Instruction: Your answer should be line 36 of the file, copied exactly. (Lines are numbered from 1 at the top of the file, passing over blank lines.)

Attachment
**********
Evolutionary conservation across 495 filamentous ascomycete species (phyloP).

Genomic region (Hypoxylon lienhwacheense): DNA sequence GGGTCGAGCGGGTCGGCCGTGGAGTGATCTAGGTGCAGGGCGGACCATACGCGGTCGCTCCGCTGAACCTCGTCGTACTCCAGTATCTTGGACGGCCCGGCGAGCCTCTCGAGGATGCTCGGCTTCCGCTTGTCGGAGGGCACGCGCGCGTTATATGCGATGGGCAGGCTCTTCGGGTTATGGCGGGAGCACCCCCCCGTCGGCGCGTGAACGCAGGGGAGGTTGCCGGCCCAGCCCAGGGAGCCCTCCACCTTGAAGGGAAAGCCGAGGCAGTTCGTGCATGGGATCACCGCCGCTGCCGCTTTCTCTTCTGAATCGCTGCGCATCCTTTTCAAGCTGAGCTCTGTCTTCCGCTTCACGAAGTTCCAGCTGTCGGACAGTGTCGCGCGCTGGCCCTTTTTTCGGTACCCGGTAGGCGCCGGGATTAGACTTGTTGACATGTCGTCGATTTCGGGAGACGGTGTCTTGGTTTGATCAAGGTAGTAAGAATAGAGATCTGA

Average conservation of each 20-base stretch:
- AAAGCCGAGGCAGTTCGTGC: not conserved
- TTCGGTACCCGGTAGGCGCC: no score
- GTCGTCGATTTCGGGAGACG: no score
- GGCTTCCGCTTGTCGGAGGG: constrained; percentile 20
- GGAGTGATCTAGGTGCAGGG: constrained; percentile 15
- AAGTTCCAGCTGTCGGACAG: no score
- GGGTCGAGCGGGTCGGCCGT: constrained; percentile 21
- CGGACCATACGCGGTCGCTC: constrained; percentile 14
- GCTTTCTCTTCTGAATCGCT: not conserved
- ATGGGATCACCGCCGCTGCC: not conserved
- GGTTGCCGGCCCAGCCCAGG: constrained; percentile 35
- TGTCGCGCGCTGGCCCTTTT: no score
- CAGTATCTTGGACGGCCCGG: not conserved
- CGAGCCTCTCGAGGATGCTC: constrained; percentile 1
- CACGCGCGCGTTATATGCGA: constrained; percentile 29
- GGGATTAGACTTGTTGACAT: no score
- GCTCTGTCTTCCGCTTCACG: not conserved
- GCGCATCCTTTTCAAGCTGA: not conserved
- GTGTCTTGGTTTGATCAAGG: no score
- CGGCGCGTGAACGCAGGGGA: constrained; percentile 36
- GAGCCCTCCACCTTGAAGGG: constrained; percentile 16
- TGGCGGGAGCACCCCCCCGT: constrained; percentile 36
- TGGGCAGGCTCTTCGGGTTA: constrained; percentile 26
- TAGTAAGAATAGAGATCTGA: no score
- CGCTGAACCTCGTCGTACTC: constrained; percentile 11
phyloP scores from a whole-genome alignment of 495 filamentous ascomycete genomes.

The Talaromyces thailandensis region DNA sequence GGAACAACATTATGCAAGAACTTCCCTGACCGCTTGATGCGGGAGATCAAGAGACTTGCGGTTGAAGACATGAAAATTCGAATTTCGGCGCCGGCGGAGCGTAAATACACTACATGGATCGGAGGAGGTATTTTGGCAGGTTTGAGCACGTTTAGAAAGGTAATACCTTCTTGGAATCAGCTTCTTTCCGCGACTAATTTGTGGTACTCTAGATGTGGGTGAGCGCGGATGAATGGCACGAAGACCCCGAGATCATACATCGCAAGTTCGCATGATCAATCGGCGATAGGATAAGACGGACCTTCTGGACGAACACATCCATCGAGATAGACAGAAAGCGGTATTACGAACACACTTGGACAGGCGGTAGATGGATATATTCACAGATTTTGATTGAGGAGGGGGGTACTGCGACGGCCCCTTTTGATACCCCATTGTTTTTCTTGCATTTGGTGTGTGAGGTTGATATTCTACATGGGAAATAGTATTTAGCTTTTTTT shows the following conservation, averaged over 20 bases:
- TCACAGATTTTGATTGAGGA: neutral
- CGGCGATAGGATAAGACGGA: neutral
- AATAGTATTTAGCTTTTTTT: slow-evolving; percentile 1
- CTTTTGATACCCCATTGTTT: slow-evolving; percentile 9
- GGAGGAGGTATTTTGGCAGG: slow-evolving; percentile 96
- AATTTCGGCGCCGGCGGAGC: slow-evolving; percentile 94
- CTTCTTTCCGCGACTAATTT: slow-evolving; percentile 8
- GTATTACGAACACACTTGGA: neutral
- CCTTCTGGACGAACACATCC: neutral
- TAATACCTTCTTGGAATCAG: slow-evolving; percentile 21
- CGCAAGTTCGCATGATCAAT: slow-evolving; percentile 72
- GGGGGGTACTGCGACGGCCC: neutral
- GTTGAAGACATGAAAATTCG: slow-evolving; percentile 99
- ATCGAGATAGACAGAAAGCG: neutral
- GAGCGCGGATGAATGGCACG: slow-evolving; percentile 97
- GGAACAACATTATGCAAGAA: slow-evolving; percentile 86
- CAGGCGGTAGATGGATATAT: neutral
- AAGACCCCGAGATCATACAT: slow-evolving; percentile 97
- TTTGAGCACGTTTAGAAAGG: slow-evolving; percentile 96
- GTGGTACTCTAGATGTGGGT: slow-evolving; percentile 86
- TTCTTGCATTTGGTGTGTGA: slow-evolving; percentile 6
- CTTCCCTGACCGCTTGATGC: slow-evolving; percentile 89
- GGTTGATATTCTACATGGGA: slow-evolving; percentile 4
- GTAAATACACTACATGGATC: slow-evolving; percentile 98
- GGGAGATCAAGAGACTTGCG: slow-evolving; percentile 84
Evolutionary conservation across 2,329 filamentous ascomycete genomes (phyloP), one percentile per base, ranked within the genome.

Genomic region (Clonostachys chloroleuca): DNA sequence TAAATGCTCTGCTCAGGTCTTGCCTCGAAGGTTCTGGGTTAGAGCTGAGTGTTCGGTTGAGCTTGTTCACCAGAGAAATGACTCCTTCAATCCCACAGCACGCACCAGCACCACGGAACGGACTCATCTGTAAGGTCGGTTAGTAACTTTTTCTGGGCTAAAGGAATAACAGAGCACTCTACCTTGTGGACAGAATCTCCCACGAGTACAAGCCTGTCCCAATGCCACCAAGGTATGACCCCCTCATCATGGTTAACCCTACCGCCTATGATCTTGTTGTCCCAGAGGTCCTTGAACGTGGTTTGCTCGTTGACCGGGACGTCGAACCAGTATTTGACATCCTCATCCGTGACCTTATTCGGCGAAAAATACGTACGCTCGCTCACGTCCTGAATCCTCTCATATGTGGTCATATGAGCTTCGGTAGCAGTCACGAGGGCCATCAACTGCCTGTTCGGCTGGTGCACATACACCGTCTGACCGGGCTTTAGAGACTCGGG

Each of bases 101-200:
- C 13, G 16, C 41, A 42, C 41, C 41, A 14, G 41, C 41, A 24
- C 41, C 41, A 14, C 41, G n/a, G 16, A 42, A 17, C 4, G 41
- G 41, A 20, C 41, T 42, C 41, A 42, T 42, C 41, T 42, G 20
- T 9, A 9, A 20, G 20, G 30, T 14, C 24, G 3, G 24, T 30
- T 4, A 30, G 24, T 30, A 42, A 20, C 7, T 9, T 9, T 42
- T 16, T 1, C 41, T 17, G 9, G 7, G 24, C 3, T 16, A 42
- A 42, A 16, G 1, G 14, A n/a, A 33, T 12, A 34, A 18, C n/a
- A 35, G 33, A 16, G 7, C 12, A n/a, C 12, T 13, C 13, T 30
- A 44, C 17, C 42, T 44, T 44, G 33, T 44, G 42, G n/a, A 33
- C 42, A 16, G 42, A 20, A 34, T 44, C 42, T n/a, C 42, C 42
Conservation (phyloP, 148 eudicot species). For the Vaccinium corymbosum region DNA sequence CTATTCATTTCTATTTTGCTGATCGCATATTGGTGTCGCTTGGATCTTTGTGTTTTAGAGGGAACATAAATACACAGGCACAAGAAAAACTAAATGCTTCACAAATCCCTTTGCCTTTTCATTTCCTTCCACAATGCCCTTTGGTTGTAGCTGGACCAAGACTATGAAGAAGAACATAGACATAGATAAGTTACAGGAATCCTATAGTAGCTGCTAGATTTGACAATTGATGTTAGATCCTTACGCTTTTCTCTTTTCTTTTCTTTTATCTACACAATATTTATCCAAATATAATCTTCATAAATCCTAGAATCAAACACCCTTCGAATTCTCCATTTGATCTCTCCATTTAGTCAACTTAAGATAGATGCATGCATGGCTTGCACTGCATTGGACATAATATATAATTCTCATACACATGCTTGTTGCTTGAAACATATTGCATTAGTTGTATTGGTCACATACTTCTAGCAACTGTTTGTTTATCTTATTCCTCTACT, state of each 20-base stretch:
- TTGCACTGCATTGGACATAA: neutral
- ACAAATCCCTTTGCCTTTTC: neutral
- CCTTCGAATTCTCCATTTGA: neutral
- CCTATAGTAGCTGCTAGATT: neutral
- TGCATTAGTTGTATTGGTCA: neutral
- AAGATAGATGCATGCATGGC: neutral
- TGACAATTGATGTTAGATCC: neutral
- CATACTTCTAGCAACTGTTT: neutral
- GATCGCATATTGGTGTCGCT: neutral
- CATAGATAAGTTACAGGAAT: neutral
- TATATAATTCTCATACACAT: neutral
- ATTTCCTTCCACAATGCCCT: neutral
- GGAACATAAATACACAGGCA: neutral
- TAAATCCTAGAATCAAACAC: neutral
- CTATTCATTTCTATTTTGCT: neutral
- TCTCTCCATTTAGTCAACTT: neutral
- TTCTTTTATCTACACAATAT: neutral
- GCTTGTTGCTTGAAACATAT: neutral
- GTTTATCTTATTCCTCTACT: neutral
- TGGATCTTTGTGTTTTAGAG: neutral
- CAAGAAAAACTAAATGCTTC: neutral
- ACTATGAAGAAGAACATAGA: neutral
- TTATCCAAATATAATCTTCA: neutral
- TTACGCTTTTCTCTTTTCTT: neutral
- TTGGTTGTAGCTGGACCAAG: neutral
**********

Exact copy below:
- AATTTCGGCGCCGGCGGAGC: slow-evolving; percentile 94